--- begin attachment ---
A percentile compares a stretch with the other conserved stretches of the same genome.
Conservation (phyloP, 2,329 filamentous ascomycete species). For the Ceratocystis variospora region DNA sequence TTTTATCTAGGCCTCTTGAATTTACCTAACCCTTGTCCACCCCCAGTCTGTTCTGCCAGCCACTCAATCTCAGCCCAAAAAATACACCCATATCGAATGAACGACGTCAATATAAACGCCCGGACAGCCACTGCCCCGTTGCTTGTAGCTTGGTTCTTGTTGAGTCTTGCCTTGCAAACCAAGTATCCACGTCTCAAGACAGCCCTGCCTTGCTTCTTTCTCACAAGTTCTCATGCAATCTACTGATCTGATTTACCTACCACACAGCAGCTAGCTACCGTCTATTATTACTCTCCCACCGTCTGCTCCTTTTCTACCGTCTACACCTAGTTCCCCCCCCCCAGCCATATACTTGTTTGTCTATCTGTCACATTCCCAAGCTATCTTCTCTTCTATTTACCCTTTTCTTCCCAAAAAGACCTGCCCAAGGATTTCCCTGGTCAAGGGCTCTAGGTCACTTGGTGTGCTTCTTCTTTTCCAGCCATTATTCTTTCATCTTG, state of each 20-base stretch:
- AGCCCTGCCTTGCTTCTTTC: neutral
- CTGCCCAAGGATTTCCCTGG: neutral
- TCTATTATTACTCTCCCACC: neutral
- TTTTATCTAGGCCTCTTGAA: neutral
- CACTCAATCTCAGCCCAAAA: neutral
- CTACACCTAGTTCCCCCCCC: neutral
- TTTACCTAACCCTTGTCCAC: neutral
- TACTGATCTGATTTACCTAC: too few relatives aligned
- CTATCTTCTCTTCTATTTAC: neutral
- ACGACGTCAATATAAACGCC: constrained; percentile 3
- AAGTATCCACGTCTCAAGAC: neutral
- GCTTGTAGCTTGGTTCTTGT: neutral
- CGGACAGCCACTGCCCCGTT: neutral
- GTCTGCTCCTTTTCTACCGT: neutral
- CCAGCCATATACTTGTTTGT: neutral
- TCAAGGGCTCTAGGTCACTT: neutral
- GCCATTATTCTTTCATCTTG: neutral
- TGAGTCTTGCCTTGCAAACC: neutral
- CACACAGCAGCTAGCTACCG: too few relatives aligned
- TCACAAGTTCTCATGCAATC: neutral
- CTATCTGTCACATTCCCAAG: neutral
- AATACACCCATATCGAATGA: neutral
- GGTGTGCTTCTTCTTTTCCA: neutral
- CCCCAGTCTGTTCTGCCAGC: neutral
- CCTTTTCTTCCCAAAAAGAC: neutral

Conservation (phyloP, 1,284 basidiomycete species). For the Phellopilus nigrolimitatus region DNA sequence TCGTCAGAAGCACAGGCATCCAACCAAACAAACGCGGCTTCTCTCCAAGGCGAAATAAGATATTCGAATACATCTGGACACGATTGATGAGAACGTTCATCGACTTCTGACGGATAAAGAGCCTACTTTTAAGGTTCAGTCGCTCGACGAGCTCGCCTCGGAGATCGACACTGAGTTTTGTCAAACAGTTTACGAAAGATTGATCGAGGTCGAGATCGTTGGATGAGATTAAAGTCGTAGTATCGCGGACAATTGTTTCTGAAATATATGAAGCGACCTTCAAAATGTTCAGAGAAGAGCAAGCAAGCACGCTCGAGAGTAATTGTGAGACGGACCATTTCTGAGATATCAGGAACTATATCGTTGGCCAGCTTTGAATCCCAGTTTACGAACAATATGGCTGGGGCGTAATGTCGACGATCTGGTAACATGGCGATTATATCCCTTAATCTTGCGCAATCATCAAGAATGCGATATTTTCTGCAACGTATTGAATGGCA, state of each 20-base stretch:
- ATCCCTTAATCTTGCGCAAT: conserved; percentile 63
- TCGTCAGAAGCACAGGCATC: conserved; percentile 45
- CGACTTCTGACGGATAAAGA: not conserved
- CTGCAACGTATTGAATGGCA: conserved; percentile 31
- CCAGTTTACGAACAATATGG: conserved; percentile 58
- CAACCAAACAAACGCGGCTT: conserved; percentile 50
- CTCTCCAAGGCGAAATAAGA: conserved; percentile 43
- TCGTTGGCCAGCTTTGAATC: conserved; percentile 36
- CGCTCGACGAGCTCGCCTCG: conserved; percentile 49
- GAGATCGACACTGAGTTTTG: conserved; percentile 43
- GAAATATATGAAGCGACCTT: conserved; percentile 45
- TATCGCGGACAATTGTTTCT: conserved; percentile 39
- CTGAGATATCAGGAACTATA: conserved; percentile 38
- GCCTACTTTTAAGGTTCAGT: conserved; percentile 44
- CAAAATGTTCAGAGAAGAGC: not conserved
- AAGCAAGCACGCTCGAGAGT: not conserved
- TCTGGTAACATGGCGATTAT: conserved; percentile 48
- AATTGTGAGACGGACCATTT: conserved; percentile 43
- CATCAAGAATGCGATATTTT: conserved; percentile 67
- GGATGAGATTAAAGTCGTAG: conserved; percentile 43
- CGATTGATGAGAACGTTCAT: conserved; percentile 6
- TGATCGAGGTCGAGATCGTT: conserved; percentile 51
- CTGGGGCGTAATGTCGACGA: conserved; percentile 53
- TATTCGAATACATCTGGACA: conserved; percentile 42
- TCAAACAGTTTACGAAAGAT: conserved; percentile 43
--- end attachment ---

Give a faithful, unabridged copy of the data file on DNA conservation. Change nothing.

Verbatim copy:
A percentile compares a stretch with the other conserved stretches of the same genome.
Conservation (phyloP, 2,329 filamentous ascomycete species). For the Ceratocystis variospora region DNA sequence TTTTATCTAGGCCTCTTGAATTTACCTAACCCTTGTCCACCCCCAGTCTGTTCTGCCAGCCACTCAATCTCAGCCCAAAAAATACACCCATATCGAATGAACGACGTCAATATAAACGCCCGGACAGCCACTGCCCCGTTGCTTGTAGCTTGGTTCTTGTTGAGTCTTGCCTTGCAAACCAAGTATCCACGTCTCAAGACAGCCCTGCCTTGCTTCTTTCTCACAAGTTCTCATGCAATCTACTGATCTGATTTACCTACCACACAGCAGCTAGCTACCGTCTATTATTACTCTCCCACCGTCTGCTCCTTTTCTACCGTCTACACCTAGTTCCCCCCCCCCAGCCATATACTTGTTTGTCTATCTGTCACATTCCCAAGCTATCTTCTCTTCTATTTACCCTTTTCTTCCCAAAAAGACCTGCCCAAGGATTTCCCTGGTCAAGGGCTCTAGGTCACTTGGTGTGCTTCTTCTTTTCCAGCCATTATTCTTTCATCTTG, state of each 20-base stretch:
- AGCCCTGCCTTGCTTCTTTC: neutral
- CTGCCCAAGGATTTCCCTGG: neutral
- TCTATTATTACTCTCCCACC: neutral
- TTTTATCTAGGCCTCTTGAA: neutral
- CACTCAATCTCAGCCCAAAA: neutral
- CTACACCTAGTTCCCCCCCC: neutral
- TTTACCTAACCCTTGTCCAC: neutral
- TACTGATCTGATTTACCTAC: too few relatives aligned
- CTATCTTCTCTTCTATTTAC: neutral
- ACGACGTCAATATAAACGCC: constrained; percentile 3
- AAGTATCCACGTCTCAAGAC: neutral
- GCTTGTAGCTTGGTTCTTGT: neutral
- CGGACAGCCACTGCCCCGTT: neutral
- GTCTGCTCCTTTTCTACCGT: neutral
- CCAGCCATATACTTGTTTGT: neutral
- TCAAGGGCTCTAGGTCACTT: neutral
- GCCATTATTCTTTCATCTTG: neutral
- TGAGTCTTGCCTTGCAAACC: neutral
- CACACAGCAGCTAGCTACCG: too few relatives aligned
- TCACAAGTTCTCATGCAATC: neutral
- CTATCTGTCACATTCCCAAG: neutral
- AATACACCCATATCGAATGA: neutral
- GGTGTGCTTCTTCTTTTCCA: neutral
- CCCCAGTCTGTTCTGCCAGC: neutral
- CCTTTTCTTCCCAAAAAGAC: neutral

Conservation (phyloP, 1,284 basidiomycete species). For the Phellopilus nigrolimitatus region DNA sequence TCGTCAGAAGCACAGGCATCCAACCAAACAAACGCGGCTTCTCTCCAAGGCGAAATAAGATATTCGAATACATCTGGACACGATTGATGAGAACGTTCATCGACTTCTGACGGATAAAGAGCCTACTTTTAAGGTTCAGTCGCTCGACGAGCTCGCCTCGGAGATCGACACTGAGTTTTGTCAAACAGTTTACGAAAGATTGATCGAGGTCGAGATCGTTGGATGAGATTAAAGTCGTAGTATCGCGGACAATTGTTTCTGAAATATATGAAGCGACCTTCAAAATGTTCAGAGAAGAGCAAGCAAGCACGCTCGAGAGTAATTGTGAGACGGACCATTTCTGAGATATCAGGAACTATATCGTTGGCCAGCTTTGAATCCCAGTTTACGAACAATATGGCTGGGGCGTAATGTCGACGATCTGGTAACATGGCGATTATATCCCTTAATCTTGCGCAATCATCAAGAATGCGATATTTTCTGCAACGTATTGAATGGCA, state of each 20-base stretch:
- ATCCCTTAATCTTGCGCAAT: conserved; percentile 63
- TCGTCAGAAGCACAGGCATC: conserved; percentile 45
- CGACTTCTGACGGATAAAGA: not conserved
- CTGCAACGTATTGAATGGCA: conserved; percentile 31
- CCAGTTTACGAACAATATGG: conserved; percentile 58
- CAACCAAACAAACGCGGCTT: conserved; percentile 50
- CTCTCCAAGGCGAAATAAGA: conserved; percentile 43
- TCGTTGGCCAGCTTTGAATC: conserved; percentile 36
- CGCTCGACGAGCTCGCCTCG: conserved; percentile 49
- GAGATCGACACTGAGTTTTG: conserved; percentile 43
- GAAATATATGAAGCGACCTT: conserved; percentile 45
- TATCGCGGACAATTGTTTCT: conserved; percentile 39
- CTGAGATATCAGGAACTATA: conserved; percentile 38
- GCCTACTTTTAAGGTTCAGT: conserved; percentile 44
- CAAAATGTTCAGAGAAGAGC: not conserved
- AAGCAAGCACGCTCGAGAGT: not conserved
- TCTGGTAACATGGCGATTAT: conserved; percentile 48
- AATTGTGAGACGGACCATTT: conserved; percentile 43
- CATCAAGAATGCGATATTTT: conserved; percentile 67
- GGATGAGATTAAAGTCGTAG: conserved; percentile 43
- CGATTGATGAGAACGTTCAT: conserved; percentile 6
- TGATCGAGGTCGAGATCGTT: conserved; percentile 51
- CTGGGGCGTAATGTCGACGA: conserved; percentile 53
- TATTCGAATACATCTGGACA: conserved; percentile 42
- TCAAACAGTTTACGAAAGAT: conserved; percentile 43